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Climate Change

Learn more about how our region is placed to face a changing climate.

What we know about Climate Change in our region

Climate change describes the effect on our planet of human-induced atmospheric changes. These are experienced by life on earth as wide variations in temperature resulting in more intense and frequent rainfall, droughts, storms, fires and floods. Scientists have observed that the Earth’s surface is warming, and many of the warmest years recorded have happened in the past 20 years. 

Hawke’s Bay Regional Council declared a climate emergency for the region on 26 June 2019. The declaration recognised the climate crisis as an urgent and pervasive threat to human and ecological wellbeing. A small window of time remains to act to avoid the most damaging effects of a rapidly changing climate for the longer term. Hawke’s Bay’s climate crisis declaration was one of many declarations from councils across the country, with the Government declaring a climate emergency on 2 December 2020.  

Central Government typically leads national policy and regulatory instruments to reduce and offset (mitigate) greenhouse gases, ie. the emissions trading scheme, emissions reduction plan, fuel quality regulations and electric vehicle subsidies. Meanwhile, local government typically leads local community initiatives to reduce and offset emissions, ie. tree planting and urban passenger transport services, as well as initiatives focused on adaptation – to promote community resilience in response to a changing climate. 

 The Resource Management Act currently constrains what councils can do to consider the effects of activities on climate change, such as carbon emissions. The RMA enables councils to play an active role in adapting to the effects of climate change, such as the planning and regulating activities impacted by natural hazards that are also exacerbated by climate change.  

 The council set a goal for HBRC to be carbon neutral by 2025 and will play a leadership role in the region’s goal of net zero greenhouse gases by 2050. The council also supported creating a Climate Action Ambassador role to coordinate HBRC work and create collective momentum for regional carbon neutrality by 2050. Climate change is therefore a focus in all HBRC planning and decisions. 

Kotahi Climate Change 1
Kotahi Climate Change 2

What the science is telling us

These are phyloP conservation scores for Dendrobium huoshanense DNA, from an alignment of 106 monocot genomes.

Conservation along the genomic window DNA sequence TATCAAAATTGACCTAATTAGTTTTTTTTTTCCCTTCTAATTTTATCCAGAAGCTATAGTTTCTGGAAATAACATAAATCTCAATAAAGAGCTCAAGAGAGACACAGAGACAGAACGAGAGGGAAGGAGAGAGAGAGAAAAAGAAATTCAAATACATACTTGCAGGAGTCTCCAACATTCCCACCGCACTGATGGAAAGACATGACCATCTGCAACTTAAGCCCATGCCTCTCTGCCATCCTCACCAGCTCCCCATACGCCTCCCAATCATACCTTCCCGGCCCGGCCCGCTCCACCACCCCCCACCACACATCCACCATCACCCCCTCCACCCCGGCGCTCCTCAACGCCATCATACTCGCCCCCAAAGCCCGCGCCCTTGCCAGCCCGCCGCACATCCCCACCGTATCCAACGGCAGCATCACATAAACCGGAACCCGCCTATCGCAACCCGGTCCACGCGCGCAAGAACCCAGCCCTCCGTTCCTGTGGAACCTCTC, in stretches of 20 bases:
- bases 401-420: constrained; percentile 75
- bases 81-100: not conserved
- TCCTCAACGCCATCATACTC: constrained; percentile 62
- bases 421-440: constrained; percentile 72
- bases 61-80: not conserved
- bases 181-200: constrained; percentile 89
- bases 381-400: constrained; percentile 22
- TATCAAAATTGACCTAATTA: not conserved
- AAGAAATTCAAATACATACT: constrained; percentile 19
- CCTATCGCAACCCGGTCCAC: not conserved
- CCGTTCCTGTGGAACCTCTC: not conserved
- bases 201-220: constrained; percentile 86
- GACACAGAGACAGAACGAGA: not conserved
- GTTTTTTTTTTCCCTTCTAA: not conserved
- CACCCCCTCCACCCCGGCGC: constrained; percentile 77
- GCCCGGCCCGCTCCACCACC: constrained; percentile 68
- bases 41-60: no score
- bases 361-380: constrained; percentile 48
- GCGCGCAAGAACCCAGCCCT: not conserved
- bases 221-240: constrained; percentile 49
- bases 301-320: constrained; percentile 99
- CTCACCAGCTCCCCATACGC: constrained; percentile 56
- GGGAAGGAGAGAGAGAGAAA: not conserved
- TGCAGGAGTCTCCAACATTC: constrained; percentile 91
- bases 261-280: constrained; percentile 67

The range of likely climate change impacts for Hawke’s Bay includes:  

  • Annual average temperatures projected to rise between 0.5°C and 1°C by 2040, and between 1.5°C and 3°C by 2090; on top of the 1°C increase over the last century 
  • Coastal areas may have five fewer frosty days by 2040 – this could increase to 50 fewer frosty days for inland areas by 2090 
  • Heat waves, defined as three or more days above 25°C, will become increasingly common, increasing to 10-20 days by 2040, and 20-60 days by 2090 
  • Annual rainfall is forecast to drop up to 5% by 2040, and up to 15% in parts of Hawke’s Bay by 2090 
  • Storms are likely to become more intense  
  • Expected sea level rise of up to 40 centimetres in 40 years, worsening coastal erosion and inundation (under the extreme worst-case scenario). 

Source NIWA, November 2020, Climate Change projections and impacts for Tairawhiti and Hawke’s Bay 

Kotahi & Climate Change

As HBRC develops the new Kotahi Plan, there is an opportunity to strengthen commitment to managing the effects of climate change, by reducing emissions and adaptation. The Kotahi Plan might for example promote clean renewable energy, infrastructure to support active transport, protect vulnerable communities, encourage appropriate land-use management, environmental enhancement and restoration. 

Consideration through the Kotahi process will need to be given to how to support a place for renewable energy production, and a whether a move away from traditional forestry to carbon farming is appropriate and how this would be managed. Consideration should also be given to how HBRC’s Regional Policy Statement can instruct local councils in their own plans.  

Your Feedback

The following infographic displays what the community has told us about this catchment in our first round of engagement.  For more information read the full Kotahi Community Engagement Report here.

1022 Climatechangeesults V01


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